Odds and Ends: A very brave woman, YouTube as a game, and snowstorm web traffic

December 1, 2006

This post is more like an old fashioned weblog–a few interesting things I came across in the last 24 hours.

First, an incredibly brave Arab-American from LA who is engaging the Islamic community in very lively debate on Al-Jazeera. First, hats off to Al-Jazeera to allow this woman to speak (that very comment belies my bias–shared by most Westerners I suspect–that the Islamic world has little tolerance for free speech). I encourage you to view this via newsvine because I believe this is the kind of debate that is needed within the Arab and Islamic world if we are to move beyond the status quo. But, I would much prefer she or some other would come at this from a Muslim perspective. It is easy to see in the question: Are you a heretic? how easily her viewpoint will be dismissed by those most needing to consider her words.

The second item is from blogger Max Kalehoff, VP at Neilsen BuzzMetrics, who makes the point that YouTube’s growing popularity may be because it fits the criteria of a game.

Finally, a little closer to home, we’ve had a big snowstorm here in the usually rainy Pacific Northwest and one of our users of PIER is a school district in the region. They used PIER (an online communications management program) to push info out to parents and others interested about school closures. PIER makes it very easy to create messages and “push” them via email, fax, or text to voice telephone messages. The website run by PIER simultaneously publishes the information as well. We were wondering why their hit count went over 500,000 on their website–it’s a moderate size school district of less than 20,000 students. But the answer was that there was a bit of delay in the normal flow of pushed information out to the parents as the district leaders were trying to decide whether to open or not. So the parents were hitting the website over and over wondering if they needed to arrange for child care and the like.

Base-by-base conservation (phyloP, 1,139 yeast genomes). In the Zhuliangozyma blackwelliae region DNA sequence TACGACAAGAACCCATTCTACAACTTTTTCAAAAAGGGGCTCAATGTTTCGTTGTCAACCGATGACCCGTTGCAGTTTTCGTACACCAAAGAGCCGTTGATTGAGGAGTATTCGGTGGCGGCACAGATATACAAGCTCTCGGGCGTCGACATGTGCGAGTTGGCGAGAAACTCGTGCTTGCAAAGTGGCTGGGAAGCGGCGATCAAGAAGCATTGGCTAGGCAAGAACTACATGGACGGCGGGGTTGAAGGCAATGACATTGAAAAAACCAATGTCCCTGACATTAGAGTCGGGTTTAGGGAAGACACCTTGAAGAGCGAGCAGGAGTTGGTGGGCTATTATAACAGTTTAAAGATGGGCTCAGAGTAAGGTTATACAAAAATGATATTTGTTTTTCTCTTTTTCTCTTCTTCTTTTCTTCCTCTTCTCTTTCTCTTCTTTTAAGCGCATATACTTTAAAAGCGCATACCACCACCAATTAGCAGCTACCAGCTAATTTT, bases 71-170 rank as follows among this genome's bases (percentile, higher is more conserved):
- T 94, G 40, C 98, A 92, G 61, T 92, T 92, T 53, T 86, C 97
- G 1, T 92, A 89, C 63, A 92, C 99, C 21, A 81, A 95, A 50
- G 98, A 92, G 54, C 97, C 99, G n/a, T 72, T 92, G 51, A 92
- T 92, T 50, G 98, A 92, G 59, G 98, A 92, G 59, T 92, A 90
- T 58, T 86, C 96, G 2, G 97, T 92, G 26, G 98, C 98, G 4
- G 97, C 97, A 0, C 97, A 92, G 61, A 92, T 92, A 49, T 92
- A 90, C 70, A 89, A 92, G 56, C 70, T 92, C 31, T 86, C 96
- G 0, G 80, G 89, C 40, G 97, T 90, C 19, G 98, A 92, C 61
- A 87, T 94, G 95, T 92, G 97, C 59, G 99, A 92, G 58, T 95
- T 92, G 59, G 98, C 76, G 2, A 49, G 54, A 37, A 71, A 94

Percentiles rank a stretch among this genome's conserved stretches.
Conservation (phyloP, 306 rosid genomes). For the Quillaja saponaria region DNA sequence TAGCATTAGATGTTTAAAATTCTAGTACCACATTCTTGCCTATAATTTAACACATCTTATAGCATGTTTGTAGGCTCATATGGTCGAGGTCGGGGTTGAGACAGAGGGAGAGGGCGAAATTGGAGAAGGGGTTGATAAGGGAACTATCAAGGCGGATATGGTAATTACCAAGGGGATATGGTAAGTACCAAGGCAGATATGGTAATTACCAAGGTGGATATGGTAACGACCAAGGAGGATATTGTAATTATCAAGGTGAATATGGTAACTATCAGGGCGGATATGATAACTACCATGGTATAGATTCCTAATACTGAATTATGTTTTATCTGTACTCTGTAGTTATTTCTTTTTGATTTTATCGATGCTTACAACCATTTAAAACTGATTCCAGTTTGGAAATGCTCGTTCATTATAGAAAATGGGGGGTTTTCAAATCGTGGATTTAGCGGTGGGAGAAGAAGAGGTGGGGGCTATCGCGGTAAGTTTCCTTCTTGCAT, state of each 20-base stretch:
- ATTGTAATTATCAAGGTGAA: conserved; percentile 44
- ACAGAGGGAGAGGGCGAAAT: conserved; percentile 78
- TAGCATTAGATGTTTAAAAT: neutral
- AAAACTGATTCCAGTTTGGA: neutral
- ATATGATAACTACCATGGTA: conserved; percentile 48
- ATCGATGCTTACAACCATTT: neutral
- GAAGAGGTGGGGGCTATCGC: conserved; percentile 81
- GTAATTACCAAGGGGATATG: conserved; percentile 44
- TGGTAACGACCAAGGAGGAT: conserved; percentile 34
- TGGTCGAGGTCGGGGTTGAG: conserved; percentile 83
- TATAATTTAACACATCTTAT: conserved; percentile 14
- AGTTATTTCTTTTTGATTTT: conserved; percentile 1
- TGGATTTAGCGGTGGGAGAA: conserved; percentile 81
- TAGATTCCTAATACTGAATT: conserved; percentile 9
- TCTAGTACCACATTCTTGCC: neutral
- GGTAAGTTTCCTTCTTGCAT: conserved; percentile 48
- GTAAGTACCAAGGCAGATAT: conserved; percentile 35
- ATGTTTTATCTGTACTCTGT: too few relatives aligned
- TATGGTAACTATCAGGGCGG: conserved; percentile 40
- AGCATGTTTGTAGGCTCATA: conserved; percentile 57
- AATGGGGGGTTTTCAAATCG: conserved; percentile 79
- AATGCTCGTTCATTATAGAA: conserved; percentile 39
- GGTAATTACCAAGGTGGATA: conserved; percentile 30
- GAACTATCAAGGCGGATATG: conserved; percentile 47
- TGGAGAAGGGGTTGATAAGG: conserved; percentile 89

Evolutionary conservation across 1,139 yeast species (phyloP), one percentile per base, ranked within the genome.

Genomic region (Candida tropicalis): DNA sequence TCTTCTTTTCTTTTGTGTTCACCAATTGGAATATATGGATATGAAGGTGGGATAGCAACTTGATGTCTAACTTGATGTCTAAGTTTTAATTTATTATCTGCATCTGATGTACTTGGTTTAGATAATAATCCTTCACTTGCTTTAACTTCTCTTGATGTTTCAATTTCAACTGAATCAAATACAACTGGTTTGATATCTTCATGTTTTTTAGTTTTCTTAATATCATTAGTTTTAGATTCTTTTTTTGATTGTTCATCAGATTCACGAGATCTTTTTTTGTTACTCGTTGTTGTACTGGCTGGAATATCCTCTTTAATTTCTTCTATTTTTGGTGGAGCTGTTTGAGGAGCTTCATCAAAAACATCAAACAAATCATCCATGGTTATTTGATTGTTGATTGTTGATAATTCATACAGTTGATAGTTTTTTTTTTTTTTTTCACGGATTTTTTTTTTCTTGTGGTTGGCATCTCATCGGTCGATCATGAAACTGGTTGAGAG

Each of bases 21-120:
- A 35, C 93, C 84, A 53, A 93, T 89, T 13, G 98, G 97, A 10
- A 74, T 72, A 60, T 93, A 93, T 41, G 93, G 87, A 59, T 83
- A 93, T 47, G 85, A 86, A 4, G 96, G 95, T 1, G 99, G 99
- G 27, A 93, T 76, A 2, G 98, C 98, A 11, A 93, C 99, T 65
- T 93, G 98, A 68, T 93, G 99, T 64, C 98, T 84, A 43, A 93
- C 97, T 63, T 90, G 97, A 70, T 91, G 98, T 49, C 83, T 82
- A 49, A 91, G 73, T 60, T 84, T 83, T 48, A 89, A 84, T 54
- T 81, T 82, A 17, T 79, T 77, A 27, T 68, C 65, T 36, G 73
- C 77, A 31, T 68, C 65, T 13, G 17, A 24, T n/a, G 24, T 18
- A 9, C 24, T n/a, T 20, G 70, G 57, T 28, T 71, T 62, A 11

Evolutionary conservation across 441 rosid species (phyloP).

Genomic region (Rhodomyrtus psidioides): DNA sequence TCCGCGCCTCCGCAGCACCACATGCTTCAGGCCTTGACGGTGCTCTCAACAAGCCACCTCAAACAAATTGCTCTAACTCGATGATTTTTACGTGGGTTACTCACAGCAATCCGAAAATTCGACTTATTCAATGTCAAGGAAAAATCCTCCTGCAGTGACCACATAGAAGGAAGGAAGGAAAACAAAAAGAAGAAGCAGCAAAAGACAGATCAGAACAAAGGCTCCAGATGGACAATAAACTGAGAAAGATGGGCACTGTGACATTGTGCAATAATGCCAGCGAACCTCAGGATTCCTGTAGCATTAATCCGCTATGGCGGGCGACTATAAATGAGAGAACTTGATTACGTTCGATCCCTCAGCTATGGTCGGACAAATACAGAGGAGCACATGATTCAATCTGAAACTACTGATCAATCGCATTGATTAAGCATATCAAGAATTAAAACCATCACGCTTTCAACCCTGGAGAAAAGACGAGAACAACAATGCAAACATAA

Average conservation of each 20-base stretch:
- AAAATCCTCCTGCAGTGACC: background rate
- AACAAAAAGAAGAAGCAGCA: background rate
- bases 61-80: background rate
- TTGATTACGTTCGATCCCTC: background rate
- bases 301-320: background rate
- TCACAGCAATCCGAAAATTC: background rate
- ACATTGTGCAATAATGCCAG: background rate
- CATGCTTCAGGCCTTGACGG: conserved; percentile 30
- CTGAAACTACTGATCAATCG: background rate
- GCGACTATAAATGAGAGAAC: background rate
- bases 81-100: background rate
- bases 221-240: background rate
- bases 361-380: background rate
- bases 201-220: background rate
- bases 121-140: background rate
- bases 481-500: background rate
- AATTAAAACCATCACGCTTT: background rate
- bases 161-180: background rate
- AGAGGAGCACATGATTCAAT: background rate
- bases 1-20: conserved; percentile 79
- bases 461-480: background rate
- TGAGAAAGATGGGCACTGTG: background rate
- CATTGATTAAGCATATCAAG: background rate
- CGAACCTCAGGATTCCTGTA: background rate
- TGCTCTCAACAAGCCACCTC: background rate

Several critical points here: these are people who would normally rely on local radio for school closure info and wait (often in frustration) while the station got around to announcing the relevant news to them. Second, when their thirst for current info wasn’t filled by email when they wanted it, they went to the well (the website). And when they found that dry of info as well, they went back and back and back until their thirst was quenched.

A message for communicators–when faced with thirsty audiences, give them something–even if it is to tell them when you expect to have the important information they need.

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